Conclusion. Our study demonstrated that the forms used in the reconciliation process, in particular the record card, is a promising method to increase the quality of the information related to drug use in clinical decisions. We think that medication reconciliation softwares should be widely used by health care professionals involved in the recording of drug history or prescription process.

Place, publisher, year, edition, pages
Rome, Italy: Il Pensiero Scientifico Editore, 2017
Keywords
Drug interactions, Medication Appropriateness Index, medication reconciliation, oncology, patients safety, potentially inappropriate prescriptions
National Category
Medical and Health Sciences Pharmacology and Toxicology
Research subject
Pharmaceutical Pharmacology
Identifiers
urn:nbn:se:oru:diva-65206 (URN)10.1701/2656.27237 (DOI)28398408 (PubMedID)2-s2.0-85021124174 (Scopus ID)
Note

Note: The name of "IRCCS" or technically “Istituto di Ricovero e Cura a Carattere Scientifico” indicates biomedical institutions of relevant national interest, which drive clinical assistance in strong relation to research activities.

Available from: 2018-02-24 Created: 2018-02-24 Last updated: 2019-03-25Bibliographically approved
Russi, A., Damuzzo, V., Serena, M., Gorreja, F. & Palozzo, A. C. (2016). Improving the management of high cost anticancer drugs in a health care system. Global and Regional Health Technology Assessment, 3(3), 155-158
Open this publication in new window or tab >>Improving the management of high cost anticancer drugs in a health care system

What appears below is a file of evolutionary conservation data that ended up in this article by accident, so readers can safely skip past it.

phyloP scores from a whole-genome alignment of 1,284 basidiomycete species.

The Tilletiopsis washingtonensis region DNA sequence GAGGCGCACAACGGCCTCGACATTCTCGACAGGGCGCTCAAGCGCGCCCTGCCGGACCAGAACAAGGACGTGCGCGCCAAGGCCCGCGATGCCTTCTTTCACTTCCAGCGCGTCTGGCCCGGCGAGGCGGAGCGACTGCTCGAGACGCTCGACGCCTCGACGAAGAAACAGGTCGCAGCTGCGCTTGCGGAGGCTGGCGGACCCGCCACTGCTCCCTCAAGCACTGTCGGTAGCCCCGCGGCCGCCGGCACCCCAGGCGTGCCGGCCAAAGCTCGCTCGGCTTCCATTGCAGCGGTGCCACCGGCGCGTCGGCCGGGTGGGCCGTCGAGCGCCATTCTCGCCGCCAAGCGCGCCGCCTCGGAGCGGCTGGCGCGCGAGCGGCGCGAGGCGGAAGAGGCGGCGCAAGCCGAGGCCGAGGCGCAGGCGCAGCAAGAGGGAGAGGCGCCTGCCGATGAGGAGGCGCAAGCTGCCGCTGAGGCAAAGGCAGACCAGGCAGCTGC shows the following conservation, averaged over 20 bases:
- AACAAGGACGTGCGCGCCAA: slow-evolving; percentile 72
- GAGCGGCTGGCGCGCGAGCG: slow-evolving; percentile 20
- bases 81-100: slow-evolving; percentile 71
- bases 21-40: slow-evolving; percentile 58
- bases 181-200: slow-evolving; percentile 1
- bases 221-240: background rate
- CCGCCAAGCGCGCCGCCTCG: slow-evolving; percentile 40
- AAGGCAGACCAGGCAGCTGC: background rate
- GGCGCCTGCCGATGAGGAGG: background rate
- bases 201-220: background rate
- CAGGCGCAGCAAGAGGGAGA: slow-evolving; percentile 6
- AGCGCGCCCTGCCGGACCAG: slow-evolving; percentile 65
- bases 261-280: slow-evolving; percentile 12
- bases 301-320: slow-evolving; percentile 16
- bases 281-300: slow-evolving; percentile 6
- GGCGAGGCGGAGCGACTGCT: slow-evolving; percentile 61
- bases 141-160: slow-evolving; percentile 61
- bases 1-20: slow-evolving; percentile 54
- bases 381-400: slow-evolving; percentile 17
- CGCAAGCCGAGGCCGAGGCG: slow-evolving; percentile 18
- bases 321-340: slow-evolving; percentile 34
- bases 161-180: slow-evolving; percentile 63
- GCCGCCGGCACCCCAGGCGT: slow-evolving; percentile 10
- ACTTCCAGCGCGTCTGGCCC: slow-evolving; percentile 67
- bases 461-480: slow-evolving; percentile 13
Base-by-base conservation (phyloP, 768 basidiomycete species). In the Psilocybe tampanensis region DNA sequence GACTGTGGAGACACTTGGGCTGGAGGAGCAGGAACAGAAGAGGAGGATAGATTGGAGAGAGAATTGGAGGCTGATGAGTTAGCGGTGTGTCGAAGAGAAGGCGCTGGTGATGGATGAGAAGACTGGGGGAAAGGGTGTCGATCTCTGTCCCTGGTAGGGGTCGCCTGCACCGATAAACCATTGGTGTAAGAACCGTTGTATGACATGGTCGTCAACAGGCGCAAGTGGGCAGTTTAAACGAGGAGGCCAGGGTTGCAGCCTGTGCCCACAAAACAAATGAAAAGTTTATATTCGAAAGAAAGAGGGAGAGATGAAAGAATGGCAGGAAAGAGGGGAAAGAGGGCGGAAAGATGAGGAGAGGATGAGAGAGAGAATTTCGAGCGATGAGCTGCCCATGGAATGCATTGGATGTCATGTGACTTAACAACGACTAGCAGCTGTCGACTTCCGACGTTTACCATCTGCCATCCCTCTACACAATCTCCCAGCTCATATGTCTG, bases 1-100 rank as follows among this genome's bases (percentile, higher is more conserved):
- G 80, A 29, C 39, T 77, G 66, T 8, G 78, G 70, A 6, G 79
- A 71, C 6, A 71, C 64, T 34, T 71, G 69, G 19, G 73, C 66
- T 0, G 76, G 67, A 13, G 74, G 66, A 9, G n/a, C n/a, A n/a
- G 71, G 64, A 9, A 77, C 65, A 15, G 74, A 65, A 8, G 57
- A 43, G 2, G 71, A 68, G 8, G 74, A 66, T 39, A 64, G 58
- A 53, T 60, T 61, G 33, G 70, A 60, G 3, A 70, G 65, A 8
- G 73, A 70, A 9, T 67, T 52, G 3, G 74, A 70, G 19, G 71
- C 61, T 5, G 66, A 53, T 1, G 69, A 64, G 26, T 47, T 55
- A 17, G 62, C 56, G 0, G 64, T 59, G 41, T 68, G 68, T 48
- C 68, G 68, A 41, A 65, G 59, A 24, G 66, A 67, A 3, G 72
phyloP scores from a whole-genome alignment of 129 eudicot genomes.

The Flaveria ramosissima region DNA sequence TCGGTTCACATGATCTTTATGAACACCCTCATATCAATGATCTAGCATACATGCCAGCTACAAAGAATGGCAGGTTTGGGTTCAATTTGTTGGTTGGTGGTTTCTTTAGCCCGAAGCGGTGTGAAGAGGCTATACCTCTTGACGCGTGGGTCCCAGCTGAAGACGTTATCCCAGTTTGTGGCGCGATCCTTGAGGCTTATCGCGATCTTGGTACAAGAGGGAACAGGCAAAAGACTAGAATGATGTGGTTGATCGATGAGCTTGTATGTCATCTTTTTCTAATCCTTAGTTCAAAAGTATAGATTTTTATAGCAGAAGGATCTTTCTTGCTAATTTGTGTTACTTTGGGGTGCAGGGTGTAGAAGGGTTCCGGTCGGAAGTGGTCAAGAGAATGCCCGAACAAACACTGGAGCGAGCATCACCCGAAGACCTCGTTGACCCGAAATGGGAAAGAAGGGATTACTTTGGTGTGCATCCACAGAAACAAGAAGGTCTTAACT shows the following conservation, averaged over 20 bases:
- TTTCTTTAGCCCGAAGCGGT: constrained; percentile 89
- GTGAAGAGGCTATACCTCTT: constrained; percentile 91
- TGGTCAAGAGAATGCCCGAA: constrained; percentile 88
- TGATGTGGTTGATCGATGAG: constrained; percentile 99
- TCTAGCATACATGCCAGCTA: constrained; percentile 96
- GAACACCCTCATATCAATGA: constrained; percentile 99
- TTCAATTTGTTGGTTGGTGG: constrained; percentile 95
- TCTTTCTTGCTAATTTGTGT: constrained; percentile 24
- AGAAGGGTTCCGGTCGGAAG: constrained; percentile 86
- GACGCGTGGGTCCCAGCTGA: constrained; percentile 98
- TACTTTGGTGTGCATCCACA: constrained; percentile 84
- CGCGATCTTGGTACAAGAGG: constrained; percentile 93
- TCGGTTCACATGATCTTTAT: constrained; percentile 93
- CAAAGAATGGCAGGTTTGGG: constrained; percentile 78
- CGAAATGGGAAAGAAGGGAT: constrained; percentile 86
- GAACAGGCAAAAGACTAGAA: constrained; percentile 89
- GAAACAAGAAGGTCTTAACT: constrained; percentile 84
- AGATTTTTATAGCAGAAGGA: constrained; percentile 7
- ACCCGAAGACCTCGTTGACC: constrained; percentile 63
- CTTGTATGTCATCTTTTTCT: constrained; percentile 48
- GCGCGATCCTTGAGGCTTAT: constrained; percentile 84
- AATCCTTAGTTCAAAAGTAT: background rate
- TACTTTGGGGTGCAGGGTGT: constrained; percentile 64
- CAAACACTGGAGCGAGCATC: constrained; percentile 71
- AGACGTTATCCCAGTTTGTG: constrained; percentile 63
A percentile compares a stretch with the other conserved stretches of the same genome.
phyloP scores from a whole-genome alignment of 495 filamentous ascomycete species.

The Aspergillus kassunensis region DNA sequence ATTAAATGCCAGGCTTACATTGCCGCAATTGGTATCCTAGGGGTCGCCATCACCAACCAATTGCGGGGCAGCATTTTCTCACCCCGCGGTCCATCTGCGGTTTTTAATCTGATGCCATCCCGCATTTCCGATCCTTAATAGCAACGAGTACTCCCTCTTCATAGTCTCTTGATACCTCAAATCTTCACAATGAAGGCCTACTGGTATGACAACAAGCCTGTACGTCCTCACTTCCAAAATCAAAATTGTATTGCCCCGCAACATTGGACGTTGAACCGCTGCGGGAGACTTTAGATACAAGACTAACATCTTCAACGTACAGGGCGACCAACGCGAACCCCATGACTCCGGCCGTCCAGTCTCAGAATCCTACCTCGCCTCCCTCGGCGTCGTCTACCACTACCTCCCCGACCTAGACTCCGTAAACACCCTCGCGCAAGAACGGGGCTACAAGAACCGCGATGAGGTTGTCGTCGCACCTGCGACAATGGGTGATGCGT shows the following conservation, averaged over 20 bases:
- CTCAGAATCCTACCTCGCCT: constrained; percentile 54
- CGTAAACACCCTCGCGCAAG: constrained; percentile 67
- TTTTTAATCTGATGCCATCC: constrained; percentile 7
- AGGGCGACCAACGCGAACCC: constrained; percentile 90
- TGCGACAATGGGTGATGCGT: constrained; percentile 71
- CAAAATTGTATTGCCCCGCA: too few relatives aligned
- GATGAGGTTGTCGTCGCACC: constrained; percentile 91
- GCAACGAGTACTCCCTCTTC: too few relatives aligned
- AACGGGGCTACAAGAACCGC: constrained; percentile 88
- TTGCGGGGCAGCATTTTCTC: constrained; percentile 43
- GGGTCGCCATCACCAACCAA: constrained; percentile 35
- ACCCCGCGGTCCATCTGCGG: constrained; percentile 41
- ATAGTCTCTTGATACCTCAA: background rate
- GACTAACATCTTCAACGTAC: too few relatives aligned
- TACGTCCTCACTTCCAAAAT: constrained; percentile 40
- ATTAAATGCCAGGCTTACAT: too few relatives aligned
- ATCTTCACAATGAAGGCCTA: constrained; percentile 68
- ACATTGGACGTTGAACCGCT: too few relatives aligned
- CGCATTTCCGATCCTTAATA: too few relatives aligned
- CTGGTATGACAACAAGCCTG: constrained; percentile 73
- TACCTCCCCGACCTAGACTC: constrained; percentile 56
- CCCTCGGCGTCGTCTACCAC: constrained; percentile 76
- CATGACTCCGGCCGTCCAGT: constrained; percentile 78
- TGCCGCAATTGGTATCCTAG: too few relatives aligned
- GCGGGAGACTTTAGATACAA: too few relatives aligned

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2016 (English)In: Global and Regional Health Technology Assessment, ISSN 2284-2403, Vol. 3, no 3, p. 155-158Article in journal (Other academic) Published
Abstract [en]

As a consequence of the rise in cancer prevalence and in the cost of anticancer drugs, global spending for cancer is increasing rapidly. The aim of this work is to identify and assess some effective cost management parameters and possible strategies to contain expenditure. Cost limitation could be achieved by implementing effective prevention measures and other main actions: diffusion of tailored therapies; systematic postmarketing reviews; cost-effectiveness assessment; accurate treatment choices; more transparent and effective managed entry agreement policies; waste management through personalized dose preparation. To better manage high cost anticancer drugs, oncologists and hospital pharmacists should collaborate in choosing the right drug, for the right patient, at the right time. In addition, besides promoting the use of biosimilars and generic drugs, when different products have a similar clinical effectiveness, a cost-minimization analysis should be performed to identify the best clinical approach at the lowest cost. With the same purpose, verifying real life outcomes by managing postmarketing analyses helps to renegotiate price agreements in a value-for-money model; this could be arranged if the regulatory agencies renegotiate the previously established price within a defined time period. Finally, the centralization of high-cost drug preparation and the implementation of a drug-day (vial sharing) will reduce drug waste.

Place, publisher, year, edition, pages
Milan, Italy: Wichtig Publishing, 2016
Keywords
Drug expenditure, managed entry agreement, oncology, preparation waste, postmarketing register
National Category
Medical and Health Sciences Health Care Service and Management, Health Policy and Services and Health Economy
Research subject
Health and Medical Care Research; Economics
Identifiers
urn:nbn:se:oru:diva-65210 (URN)10.5301/grhta.5000243 (DOI)000405311400006 ()
Available from: 2018-02-24 Created: 2018-02-24 Last updated: 2019-03-25Bibliographically approved
Organisations
Identifiers
ORCID iD: ORCID iD iconorcid.org/0000-0003-3548-4618